5 November 2012

1989 Cambodian Stamp Celebrates Cuban Revolution



In 1989 Cambodia issued a single 12r stamp to celebrate the 30th anniversary of 1959 Cuban Revolution victory.



The stamp features a young Fidel Castro holding up a sniper rifle.  On the red background there is the number "30" in white with black inscription in French at the leftmost: "30e Anniv. du Triomphe de la Revolution Cubaine".

The Castro image is inspired by a Miami Herald file photo dated 8th January 1959 which captured the fervent moment when Castro cheered to celebrate the victory of Cuban Revolutionary Movement over Fulgencio Batista's regime (shown below).



Major world stamp catalogues do not give the date of issue of this single stamp set, neither does the Cambodian stamp catalogue published by the Ministry of Posts and Telecommunications of Cambodia in 1997.

Serious collectors turn to official FDC to look for issue date information, yet the cover refuses to a shed light: strangely all first day commemorative postmarks on the FDC prepared by the Cuban printer are wrong, they are in fact the Laotian first day cancellation for the same commemoration on Laotian stamps:



The authentic Cambodian postmark is not seen anywhere.  In post 1979 Cambodian philatelic history this is the sole case which an official FDC has no corresponding first day postmark.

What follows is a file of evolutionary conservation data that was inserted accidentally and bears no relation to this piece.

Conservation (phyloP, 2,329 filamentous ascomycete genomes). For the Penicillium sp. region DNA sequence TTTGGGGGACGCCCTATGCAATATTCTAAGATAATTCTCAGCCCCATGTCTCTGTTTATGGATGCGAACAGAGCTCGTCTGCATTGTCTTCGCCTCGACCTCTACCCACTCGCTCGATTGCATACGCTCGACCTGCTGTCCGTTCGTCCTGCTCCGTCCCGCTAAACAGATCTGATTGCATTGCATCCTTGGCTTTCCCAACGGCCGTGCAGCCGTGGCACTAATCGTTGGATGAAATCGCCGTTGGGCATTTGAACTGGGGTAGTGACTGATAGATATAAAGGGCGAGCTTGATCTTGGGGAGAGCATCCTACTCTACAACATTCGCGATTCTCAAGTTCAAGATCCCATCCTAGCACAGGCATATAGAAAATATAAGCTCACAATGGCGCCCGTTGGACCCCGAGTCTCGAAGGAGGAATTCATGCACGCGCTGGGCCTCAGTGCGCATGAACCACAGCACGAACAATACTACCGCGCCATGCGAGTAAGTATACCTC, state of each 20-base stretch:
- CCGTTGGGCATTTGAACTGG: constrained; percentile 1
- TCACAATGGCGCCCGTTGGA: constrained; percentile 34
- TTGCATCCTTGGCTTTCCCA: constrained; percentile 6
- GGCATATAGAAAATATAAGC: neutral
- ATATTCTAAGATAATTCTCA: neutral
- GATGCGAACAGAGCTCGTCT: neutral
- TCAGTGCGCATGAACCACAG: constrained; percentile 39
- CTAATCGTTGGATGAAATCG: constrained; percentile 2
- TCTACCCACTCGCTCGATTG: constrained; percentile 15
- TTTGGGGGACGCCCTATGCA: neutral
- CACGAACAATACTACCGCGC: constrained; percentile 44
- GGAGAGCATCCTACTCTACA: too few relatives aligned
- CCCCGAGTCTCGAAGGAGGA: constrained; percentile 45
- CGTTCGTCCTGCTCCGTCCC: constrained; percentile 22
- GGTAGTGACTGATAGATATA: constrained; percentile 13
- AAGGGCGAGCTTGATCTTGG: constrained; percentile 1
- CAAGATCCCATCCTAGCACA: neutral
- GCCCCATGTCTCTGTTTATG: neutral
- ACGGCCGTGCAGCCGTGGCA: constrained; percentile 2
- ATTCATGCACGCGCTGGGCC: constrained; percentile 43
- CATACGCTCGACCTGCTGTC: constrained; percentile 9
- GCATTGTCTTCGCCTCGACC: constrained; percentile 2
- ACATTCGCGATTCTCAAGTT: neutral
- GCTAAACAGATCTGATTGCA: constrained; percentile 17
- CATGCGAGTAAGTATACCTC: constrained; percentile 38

The last public material providing date of issue information is the philatelic advert.  However adverts are not postal stationery, stamp collectors and philatelists rarely include them in their collections, and so the issue date mystery has been left unsolved by stamp catalogues for more than two decades.

Here is a scan of the authentic advert:



As seen, the date of issue is 7th February 1989.

Notice the image of Castro illustrated on the stamp image, it is printed in chestnut brown.  The final design on stamp has it in grey.

Fulgencio Batista fled Cuba on 1st Janurary 1959.  The following day Castro's forces took over Havana which marked  the end of Cuban revolution, nevertheless most countries which put out stamps to commemorate the revolution anniversaries choose to issue in months earlier or later than January.




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